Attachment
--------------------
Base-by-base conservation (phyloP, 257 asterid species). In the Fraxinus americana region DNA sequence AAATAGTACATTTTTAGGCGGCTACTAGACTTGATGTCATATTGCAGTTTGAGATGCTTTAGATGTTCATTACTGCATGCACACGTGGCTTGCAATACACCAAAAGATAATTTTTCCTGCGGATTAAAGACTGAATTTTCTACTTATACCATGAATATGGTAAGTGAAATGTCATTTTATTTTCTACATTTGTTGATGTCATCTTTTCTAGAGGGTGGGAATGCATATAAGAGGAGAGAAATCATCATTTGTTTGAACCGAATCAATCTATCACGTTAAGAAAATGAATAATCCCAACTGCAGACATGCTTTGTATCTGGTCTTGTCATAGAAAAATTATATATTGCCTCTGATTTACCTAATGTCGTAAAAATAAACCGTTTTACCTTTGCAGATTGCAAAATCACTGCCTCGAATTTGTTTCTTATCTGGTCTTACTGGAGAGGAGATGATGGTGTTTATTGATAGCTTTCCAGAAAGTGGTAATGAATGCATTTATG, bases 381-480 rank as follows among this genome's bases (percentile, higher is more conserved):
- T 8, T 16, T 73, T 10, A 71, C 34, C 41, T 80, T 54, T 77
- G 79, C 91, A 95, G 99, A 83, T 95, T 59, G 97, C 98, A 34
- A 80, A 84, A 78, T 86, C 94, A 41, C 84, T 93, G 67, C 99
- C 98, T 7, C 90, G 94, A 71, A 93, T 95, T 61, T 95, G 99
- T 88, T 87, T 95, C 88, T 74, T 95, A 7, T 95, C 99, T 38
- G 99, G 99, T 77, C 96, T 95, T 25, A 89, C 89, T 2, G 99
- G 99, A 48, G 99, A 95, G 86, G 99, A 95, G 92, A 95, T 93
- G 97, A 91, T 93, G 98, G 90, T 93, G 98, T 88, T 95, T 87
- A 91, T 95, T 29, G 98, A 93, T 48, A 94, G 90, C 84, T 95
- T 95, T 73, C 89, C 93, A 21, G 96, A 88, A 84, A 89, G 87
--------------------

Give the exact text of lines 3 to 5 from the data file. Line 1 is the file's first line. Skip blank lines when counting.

- G 79, C 91, A 95, G 99, A 83, T 95, T 59, G 97, C 98, A 34
- A 80, A 84, A 78, T 86, C 94, A 41, C 84, T 93, G 67, C 99
- C 98, T 7, C 90, G 94, A 71, A 93, T 95, T 61, T 95, G 99